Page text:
Techradar has reported that new cheaper NBN plans could be on their way before Christmas following consultation between NBN Co and the Australian Competition and Consumer Commission (ACCC):
While consumers may think the problem of pricing lies with the ISP they’ve signed up with, the issue starts with NBN Co, who charge the providers a wholesale price. The proposal looks to lower that wholesale price which, in turn, will allow retailers to pass on cheaper plans to customers…
NBN Co’s plan follows extensive consultation with the ACCC, and looks to lower the wholesale price of the NBN, which will allow retailers to pass on cheaper plans to customers…
It’s not yet clear how a new pricing structure would benefit the end user, but the proposal includes changing the rebate from a one-off payment to a daily rate, which consumers will be eligible for when they face late connections and fault repairs…
If the proposed changes are approved by the ACCC, they’ll come into effect by the end of the year, giving more Australians access to affordable high-speed internet.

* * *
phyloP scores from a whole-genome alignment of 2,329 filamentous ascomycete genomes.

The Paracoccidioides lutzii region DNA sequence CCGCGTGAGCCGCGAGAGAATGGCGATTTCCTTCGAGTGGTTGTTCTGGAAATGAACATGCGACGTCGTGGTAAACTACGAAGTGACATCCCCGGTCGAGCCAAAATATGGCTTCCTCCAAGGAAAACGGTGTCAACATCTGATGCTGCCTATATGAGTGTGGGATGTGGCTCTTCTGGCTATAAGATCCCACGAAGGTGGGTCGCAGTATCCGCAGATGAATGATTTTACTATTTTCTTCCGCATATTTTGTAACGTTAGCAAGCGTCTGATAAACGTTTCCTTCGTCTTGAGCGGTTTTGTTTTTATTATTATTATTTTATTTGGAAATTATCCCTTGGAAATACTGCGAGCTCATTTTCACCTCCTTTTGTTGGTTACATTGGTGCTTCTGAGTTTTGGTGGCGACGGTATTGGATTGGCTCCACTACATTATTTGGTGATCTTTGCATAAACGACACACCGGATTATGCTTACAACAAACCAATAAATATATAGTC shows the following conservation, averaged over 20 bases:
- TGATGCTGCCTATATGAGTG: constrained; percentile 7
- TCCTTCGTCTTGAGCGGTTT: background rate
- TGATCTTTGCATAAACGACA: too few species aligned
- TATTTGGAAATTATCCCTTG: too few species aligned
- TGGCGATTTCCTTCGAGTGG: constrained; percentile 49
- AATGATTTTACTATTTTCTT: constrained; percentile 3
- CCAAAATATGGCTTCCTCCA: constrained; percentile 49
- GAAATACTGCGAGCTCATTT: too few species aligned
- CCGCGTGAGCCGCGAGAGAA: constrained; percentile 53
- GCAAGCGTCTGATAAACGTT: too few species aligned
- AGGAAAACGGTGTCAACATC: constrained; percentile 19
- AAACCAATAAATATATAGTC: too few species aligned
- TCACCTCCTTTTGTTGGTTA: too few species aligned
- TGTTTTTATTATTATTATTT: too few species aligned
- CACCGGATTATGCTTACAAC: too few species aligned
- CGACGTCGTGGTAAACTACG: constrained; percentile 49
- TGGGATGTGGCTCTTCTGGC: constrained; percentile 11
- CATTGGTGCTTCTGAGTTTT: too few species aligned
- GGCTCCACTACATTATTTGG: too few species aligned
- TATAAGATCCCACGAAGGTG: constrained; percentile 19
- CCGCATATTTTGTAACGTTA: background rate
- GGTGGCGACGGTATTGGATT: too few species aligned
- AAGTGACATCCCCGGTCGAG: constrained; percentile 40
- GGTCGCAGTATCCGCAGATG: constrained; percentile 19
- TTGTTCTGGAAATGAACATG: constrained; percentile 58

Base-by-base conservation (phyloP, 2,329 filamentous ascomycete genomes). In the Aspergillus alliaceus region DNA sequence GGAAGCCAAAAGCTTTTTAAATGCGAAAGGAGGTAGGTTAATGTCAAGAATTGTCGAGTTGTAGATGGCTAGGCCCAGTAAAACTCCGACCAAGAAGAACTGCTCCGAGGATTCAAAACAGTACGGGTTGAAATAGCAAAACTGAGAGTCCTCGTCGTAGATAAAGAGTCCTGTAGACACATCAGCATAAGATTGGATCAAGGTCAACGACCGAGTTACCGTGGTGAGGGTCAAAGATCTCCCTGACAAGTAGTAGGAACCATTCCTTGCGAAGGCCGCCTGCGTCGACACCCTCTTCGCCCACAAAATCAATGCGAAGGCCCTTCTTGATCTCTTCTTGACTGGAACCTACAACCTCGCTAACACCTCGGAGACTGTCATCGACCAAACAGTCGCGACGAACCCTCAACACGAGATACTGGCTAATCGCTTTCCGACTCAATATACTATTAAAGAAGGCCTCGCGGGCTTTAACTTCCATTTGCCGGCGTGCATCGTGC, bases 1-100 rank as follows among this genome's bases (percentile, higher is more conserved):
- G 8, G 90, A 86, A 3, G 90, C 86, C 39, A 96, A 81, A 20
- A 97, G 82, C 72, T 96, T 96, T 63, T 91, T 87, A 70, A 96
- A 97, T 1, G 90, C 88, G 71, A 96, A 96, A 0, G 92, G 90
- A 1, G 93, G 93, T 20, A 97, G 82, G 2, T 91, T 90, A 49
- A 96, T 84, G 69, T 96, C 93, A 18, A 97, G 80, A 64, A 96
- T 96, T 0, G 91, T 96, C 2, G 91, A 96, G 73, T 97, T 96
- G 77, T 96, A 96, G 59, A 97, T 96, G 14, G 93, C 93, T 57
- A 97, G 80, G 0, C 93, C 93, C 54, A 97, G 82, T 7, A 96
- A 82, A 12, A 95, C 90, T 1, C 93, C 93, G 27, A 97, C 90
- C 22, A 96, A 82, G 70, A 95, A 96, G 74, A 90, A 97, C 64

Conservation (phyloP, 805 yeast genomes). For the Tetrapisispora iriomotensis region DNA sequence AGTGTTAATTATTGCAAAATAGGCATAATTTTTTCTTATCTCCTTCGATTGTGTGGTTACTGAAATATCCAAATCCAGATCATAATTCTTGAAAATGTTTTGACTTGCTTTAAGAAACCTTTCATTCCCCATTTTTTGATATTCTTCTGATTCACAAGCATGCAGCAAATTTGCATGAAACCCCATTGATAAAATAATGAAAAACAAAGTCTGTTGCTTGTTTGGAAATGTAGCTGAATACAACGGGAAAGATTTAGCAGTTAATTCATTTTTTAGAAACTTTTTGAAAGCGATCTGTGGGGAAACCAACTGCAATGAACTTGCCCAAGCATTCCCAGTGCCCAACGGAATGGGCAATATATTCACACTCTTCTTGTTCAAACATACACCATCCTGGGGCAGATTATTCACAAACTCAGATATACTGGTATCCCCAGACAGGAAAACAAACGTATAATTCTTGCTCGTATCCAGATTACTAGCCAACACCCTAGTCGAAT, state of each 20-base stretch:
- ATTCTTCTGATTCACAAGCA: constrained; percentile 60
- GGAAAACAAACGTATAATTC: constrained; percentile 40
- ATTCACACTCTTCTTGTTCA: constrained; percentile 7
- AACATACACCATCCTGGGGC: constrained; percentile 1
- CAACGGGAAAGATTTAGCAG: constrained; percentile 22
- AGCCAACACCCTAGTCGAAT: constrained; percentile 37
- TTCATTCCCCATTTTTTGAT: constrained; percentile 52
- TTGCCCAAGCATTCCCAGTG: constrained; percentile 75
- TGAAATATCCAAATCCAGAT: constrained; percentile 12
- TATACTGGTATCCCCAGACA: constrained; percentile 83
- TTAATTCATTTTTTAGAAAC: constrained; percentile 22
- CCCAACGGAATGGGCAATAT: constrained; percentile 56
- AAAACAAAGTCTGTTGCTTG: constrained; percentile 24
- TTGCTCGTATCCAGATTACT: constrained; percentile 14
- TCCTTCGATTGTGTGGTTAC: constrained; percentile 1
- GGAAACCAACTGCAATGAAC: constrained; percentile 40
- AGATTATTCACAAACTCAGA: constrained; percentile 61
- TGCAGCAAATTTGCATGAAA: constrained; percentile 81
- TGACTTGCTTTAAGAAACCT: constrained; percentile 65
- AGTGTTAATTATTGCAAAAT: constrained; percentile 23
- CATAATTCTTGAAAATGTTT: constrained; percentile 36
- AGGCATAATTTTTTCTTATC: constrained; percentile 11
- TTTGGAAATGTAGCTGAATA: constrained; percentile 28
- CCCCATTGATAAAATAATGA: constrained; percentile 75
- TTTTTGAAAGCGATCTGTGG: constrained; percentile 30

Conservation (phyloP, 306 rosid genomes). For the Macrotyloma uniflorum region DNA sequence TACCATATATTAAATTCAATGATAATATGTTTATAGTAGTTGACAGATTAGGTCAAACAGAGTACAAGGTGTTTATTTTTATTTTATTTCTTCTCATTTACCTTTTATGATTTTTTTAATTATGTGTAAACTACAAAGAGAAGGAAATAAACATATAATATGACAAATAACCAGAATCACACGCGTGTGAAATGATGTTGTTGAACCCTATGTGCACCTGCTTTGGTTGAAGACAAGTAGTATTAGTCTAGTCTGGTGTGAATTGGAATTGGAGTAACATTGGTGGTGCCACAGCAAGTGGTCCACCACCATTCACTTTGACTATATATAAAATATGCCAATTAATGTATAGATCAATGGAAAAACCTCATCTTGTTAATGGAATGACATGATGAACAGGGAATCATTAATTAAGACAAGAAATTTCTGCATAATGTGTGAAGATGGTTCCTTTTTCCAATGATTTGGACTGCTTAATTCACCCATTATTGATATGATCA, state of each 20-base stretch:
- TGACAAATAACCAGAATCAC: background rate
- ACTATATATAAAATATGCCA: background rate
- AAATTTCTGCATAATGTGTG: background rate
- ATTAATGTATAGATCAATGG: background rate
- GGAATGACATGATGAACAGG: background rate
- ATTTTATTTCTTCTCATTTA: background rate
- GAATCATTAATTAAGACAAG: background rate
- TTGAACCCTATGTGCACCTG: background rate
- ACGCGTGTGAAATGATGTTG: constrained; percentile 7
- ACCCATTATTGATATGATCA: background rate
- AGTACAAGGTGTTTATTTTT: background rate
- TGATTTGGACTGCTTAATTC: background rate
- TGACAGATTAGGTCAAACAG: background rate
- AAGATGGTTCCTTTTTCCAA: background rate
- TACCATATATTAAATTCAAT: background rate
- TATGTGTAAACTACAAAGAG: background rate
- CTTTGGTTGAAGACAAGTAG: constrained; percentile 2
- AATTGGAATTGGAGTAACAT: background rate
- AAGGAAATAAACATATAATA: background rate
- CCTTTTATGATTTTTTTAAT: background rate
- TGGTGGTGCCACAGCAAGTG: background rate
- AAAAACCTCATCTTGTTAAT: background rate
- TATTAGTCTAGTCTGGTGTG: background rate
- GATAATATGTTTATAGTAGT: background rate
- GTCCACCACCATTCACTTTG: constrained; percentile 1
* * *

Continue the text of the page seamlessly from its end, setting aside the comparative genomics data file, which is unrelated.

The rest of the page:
These changes, which haven’t even been properly defined, amount to tinkering at the margins and do not resolve the fundamental structural reasons behind the NBN’s exorbitant wholesale pricing.
The NBN’s wholesale prices have been set at a high level because the former Rudd government classified the project as an “investment”, which necessarily requires it to deliver a commercial return. This meant the NBN must cover its costs in addition to earn a margin on top, which necessarily forces it to charge ISPs high wholesale prices, which are then passed onto Australian consumers.
The ultimate solution for the NBN’s high cost is for the federal government to write down the value of the project to reflect its true value.
The Parliamentary Budget Office recently reported the “fair value” (or saleable value) of the NBN at just $8.7 billion, which is less than one-third of the government’s equity investment. By extension, the NBN requires a writedown in the order of $20 billion.
Writing down the NBN would lower the project’s required rate of return and enable NBN Co to lower wholesale prices for ISPs and by extension Australian consumers.
Ultimately, the federal government needs to treat the NBN as an essential utility service, rather than a commercial project seeking a commercial rate of return.
Until it does so, Australians will continue to be overcharged for substandard broadband.